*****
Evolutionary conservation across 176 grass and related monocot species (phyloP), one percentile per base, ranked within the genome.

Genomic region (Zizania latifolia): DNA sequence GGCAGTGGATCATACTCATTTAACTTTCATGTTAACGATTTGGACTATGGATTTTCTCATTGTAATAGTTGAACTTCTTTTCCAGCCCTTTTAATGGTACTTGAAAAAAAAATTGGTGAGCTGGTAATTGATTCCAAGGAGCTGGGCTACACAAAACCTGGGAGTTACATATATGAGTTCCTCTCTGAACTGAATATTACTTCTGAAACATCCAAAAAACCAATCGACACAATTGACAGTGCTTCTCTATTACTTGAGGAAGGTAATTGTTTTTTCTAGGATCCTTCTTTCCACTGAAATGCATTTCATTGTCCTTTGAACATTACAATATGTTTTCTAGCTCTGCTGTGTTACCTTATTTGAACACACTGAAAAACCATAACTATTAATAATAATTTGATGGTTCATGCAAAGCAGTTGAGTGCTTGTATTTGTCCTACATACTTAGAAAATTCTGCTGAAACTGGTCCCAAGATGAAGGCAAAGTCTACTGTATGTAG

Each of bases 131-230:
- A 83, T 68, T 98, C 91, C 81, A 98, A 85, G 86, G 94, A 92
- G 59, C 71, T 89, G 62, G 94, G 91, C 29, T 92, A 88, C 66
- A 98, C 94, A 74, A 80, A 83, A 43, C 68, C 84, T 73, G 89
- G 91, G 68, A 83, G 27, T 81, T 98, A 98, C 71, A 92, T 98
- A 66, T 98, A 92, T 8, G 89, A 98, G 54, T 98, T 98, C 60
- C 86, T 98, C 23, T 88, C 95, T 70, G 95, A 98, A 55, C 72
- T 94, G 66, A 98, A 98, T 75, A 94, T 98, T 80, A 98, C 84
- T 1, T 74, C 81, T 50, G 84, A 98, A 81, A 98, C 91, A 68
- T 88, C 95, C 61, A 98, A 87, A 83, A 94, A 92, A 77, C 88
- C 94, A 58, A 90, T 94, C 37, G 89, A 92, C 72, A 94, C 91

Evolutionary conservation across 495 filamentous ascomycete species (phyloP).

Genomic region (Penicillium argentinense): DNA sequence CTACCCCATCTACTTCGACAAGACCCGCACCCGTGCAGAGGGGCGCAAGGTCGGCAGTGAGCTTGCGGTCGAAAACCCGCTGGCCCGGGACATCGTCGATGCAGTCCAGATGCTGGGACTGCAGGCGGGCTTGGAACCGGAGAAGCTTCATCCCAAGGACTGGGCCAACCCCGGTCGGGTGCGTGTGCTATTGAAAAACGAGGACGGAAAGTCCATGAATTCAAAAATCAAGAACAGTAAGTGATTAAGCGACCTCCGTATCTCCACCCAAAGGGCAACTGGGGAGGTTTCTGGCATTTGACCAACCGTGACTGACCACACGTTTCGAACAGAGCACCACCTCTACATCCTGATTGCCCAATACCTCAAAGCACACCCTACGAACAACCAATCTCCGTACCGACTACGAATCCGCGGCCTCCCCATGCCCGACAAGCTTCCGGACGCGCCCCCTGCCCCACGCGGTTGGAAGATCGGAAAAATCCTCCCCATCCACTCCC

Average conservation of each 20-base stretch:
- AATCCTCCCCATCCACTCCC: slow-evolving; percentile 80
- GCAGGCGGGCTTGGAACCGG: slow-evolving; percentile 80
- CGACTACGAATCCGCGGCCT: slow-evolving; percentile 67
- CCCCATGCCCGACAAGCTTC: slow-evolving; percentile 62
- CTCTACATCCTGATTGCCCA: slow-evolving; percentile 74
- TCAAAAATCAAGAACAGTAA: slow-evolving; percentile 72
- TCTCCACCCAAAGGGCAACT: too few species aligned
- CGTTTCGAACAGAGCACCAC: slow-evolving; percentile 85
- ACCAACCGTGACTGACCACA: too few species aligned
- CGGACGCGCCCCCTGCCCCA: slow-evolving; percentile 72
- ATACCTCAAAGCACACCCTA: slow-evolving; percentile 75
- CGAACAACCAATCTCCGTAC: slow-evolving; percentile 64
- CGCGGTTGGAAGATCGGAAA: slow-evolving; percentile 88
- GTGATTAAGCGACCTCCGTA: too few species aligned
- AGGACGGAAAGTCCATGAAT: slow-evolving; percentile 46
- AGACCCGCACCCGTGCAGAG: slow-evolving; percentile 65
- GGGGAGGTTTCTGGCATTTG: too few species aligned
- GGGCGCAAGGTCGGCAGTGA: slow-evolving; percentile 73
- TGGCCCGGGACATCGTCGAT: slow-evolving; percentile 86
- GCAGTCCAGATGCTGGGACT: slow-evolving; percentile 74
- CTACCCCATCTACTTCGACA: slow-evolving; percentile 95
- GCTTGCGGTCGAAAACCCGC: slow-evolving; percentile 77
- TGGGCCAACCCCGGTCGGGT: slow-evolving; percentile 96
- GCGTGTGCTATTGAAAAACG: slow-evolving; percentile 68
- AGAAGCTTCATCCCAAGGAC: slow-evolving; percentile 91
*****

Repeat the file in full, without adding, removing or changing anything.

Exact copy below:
Evolutionary conservation across 176 grass and related monocot species (phyloP), one percentile per base, ranked within the genome.

Genomic region (Zizania latifolia): DNA sequence GGCAGTGGATCATACTCATTTAACTTTCATGTTAACGATTTGGACTATGGATTTTCTCATTGTAATAGTTGAACTTCTTTTCCAGCCCTTTTAATGGTACTTGAAAAAAAAATTGGTGAGCTGGTAATTGATTCCAAGGAGCTGGGCTACACAAAACCTGGGAGTTACATATATGAGTTCCTCTCTGAACTGAATATTACTTCTGAAACATCCAAAAAACCAATCGACACAATTGACAGTGCTTCTCTATTACTTGAGGAAGGTAATTGTTTTTTCTAGGATCCTTCTTTCCACTGAAATGCATTTCATTGTCCTTTGAACATTACAATATGTTTTCTAGCTCTGCTGTGTTACCTTATTTGAACACACTGAAAAACCATAACTATTAATAATAATTTGATGGTTCATGCAAAGCAGTTGAGTGCTTGTATTTGTCCTACATACTTAGAAAATTCTGCTGAAACTGGTCCCAAGATGAAGGCAAAGTCTACTGTATGTAG

Each of bases 131-230:
- A 83, T 68, T 98, C 91, C 81, A 98, A 85, G 86, G 94, A 92
- G 59, C 71, T 89, G 62, G 94, G 91, C 29, T 92, A 88, C 66
- A 98, C 94, A 74, A 80, A 83, A 43, C 68, C 84, T 73, G 89
- G 91, G 68, A 83, G 27, T 81, T 98, A 98, C 71, A 92, T 98
- A 66, T 98, A 92, T 8, G 89, A 98, G 54, T 98, T 98, C 60
- C 86, T 98, C 23, T 88, C 95, T 70, G 95, A 98, A 55, C 72
- T 94, G 66, A 98, A 98, T 75, A 94, T 98, T 80, A 98, C 84
- T 1, T 74, C 81, T 50, G 84, A 98, A 81, A 98, C 91, A 68
- T 88, C 95, C 61, A 98, A 87, A 83, A 94, A 92, A 77, C 88
- C 94, A 58, A 90, T 94, C 37, G 89, A 92, C 72, A 94, C 91

Evolutionary conservation across 495 filamentous ascomycete species (phyloP).

Genomic region (Penicillium argentinense): DNA sequence CTACCCCATCTACTTCGACAAGACCCGCACCCGTGCAGAGGGGCGCAAGGTCGGCAGTGAGCTTGCGGTCGAAAACCCGCTGGCCCGGGACATCGTCGATGCAGTCCAGATGCTGGGACTGCAGGCGGGCTTGGAACCGGAGAAGCTTCATCCCAAGGACTGGGCCAACCCCGGTCGGGTGCGTGTGCTATTGAAAAACGAGGACGGAAAGTCCATGAATTCAAAAATCAAGAACAGTAAGTGATTAAGCGACCTCCGTATCTCCACCCAAAGGGCAACTGGGGAGGTTTCTGGCATTTGACCAACCGTGACTGACCACACGTTTCGAACAGAGCACCACCTCTACATCCTGATTGCCCAATACCTCAAAGCACACCCTACGAACAACCAATCTCCGTACCGACTACGAATCCGCGGCCTCCCCATGCCCGACAAGCTTCCGGACGCGCCCCCTGCCCCACGCGGTTGGAAGATCGGAAAAATCCTCCCCATCCACTCCC

Average conservation of each 20-base stretch:
- AATCCTCCCCATCCACTCCC: slow-evolving; percentile 80
- GCAGGCGGGCTTGGAACCGG: slow-evolving; percentile 80
- CGACTACGAATCCGCGGCCT: slow-evolving; percentile 67
- CCCCATGCCCGACAAGCTTC: slow-evolving; percentile 62
- CTCTACATCCTGATTGCCCA: slow-evolving; percentile 74
- TCAAAAATCAAGAACAGTAA: slow-evolving; percentile 72
- TCTCCACCCAAAGGGCAACT: too few species aligned
- CGTTTCGAACAGAGCACCAC: slow-evolving; percentile 85
- ACCAACCGTGACTGACCACA: too few species aligned
- CGGACGCGCCCCCTGCCCCA: slow-evolving; percentile 72
- ATACCTCAAAGCACACCCTA: slow-evolving; percentile 75
- CGAACAACCAATCTCCGTAC: slow-evolving; percentile 64
- CGCGGTTGGAAGATCGGAAA: slow-evolving; percentile 88
- GTGATTAAGCGACCTCCGTA: too few species aligned
- AGGACGGAAAGTCCATGAAT: slow-evolving; percentile 46
- AGACCCGCACCCGTGCAGAG: slow-evolving; percentile 65
- GGGGAGGTTTCTGGCATTTG: too few species aligned
- GGGCGCAAGGTCGGCAGTGA: slow-evolving; percentile 73
- TGGCCCGGGACATCGTCGAT: slow-evolving; percentile 86
- GCAGTCCAGATGCTGGGACT: slow-evolving; percentile 74
- CTACCCCATCTACTTCGACA: slow-evolving; percentile 95
- GCTTGCGGTCGAAAACCCGC: slow-evolving; percentile 77
- TGGGCCAACCCCGGTCGGGT: slow-evolving; percentile 96
- GCGTGTGCTATTGAAAAACG: slow-evolving; percentile 68
- AGAAGCTTCATCCCAAGGAC: slow-evolving; percentile 91